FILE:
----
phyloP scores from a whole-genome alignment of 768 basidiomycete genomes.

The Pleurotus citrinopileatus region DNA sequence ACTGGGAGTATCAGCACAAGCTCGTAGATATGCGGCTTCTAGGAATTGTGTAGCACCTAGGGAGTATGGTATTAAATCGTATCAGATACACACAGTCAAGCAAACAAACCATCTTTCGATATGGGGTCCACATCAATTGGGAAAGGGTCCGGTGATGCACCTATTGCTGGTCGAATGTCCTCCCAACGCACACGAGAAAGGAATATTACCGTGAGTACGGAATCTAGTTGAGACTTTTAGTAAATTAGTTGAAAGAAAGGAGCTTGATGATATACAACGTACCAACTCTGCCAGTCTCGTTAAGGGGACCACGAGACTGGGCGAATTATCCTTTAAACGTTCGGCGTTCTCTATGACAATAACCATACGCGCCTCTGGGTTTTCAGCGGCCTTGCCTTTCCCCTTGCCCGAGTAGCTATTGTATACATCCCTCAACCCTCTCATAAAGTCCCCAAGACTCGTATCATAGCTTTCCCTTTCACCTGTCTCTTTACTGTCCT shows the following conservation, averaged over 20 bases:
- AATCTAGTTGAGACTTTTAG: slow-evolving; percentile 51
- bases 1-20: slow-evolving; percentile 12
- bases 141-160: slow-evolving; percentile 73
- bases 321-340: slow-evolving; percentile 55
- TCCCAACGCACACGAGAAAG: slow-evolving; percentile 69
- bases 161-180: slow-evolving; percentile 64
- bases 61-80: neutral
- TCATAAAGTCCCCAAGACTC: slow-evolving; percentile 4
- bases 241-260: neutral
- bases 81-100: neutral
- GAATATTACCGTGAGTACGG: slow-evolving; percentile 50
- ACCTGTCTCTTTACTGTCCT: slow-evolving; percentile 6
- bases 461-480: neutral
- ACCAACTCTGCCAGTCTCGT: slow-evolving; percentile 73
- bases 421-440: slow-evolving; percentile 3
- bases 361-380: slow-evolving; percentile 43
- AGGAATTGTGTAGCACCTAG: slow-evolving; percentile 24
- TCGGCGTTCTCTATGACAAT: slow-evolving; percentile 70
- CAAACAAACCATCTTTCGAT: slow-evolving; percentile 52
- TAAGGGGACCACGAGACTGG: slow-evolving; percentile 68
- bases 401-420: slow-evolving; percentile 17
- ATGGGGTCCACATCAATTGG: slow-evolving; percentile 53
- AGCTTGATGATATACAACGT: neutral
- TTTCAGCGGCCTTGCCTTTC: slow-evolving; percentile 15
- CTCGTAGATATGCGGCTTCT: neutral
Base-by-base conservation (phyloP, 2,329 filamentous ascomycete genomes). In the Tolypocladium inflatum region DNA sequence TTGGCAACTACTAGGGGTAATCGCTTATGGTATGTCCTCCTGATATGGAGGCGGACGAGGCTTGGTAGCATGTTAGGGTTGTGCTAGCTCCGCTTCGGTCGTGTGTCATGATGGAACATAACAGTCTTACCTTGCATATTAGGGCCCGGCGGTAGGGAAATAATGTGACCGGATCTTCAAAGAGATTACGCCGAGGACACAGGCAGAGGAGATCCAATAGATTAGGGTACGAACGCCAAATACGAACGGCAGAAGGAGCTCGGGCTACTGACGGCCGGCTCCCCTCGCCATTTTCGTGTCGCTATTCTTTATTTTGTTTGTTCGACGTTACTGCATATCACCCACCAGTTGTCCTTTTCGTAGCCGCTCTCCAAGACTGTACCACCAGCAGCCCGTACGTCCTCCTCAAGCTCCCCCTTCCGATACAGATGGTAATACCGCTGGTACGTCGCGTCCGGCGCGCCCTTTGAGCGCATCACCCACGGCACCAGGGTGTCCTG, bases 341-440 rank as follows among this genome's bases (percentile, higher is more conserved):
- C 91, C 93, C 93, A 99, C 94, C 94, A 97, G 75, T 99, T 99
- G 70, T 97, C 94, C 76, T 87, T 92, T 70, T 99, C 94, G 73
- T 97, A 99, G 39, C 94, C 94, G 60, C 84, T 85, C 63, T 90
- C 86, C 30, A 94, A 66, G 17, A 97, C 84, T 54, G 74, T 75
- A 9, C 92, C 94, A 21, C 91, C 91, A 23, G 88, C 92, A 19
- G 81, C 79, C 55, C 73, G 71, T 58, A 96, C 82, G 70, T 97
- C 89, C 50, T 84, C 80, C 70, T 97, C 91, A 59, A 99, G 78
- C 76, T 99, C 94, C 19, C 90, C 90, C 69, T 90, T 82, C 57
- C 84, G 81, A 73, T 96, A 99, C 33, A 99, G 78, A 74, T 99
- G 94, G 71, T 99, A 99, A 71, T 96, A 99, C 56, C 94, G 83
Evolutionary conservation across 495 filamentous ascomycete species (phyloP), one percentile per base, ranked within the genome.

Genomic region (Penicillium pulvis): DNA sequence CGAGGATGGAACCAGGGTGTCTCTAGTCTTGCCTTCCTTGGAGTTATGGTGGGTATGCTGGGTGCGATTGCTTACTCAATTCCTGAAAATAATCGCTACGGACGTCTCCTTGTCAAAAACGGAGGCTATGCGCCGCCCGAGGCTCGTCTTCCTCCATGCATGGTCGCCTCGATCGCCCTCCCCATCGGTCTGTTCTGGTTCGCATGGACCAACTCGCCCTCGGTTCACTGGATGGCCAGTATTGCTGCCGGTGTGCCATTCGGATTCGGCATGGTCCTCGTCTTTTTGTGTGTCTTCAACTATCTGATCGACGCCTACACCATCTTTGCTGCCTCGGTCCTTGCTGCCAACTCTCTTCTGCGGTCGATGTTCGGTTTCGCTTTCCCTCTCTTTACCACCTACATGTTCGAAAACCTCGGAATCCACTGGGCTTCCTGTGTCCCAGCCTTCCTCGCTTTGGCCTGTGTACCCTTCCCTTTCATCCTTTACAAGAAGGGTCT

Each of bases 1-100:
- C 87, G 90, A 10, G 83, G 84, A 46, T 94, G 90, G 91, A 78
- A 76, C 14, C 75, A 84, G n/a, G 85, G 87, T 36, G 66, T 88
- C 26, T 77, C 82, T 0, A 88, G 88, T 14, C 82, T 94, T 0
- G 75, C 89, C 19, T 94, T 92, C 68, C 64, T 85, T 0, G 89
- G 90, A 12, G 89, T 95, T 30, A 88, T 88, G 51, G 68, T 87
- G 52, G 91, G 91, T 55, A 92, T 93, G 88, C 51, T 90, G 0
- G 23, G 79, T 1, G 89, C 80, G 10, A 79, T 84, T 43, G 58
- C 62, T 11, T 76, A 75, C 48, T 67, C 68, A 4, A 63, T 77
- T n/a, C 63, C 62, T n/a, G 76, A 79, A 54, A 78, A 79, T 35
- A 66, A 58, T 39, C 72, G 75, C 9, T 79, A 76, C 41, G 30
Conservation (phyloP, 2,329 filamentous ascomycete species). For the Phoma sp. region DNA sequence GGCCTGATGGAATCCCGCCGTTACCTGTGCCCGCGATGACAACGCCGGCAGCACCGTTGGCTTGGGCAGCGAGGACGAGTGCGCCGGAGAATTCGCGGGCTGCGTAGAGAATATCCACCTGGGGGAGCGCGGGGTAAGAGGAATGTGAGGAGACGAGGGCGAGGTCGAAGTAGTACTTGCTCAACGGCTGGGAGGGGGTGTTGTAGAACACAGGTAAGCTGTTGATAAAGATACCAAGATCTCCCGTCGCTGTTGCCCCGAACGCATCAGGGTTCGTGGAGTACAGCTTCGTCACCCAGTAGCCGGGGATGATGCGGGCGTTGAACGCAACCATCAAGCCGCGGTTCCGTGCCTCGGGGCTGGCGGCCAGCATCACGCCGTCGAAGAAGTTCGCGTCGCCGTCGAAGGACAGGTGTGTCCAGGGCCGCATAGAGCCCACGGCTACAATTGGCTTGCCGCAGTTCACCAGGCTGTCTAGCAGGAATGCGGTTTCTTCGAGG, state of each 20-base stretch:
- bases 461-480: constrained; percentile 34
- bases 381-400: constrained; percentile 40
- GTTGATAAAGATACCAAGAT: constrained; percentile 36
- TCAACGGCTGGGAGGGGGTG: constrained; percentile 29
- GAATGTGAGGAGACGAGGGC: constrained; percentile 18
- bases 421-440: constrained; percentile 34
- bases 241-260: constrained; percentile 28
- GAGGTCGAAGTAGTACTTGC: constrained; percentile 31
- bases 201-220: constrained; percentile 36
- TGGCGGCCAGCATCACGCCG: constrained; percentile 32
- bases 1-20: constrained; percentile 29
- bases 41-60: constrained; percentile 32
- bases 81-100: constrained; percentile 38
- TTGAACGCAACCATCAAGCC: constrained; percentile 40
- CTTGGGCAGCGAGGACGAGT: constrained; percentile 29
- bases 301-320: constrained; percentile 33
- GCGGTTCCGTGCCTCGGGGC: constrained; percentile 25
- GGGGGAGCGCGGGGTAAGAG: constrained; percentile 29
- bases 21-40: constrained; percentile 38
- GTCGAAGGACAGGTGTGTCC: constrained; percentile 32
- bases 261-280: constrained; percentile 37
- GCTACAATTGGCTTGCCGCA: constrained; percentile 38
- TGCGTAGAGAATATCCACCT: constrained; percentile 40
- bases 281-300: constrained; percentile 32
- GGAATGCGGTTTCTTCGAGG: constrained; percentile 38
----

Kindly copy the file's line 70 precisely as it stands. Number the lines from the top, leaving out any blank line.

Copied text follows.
- GGGGGAGCGCGGGGTAAGAG: constrained; percentile 29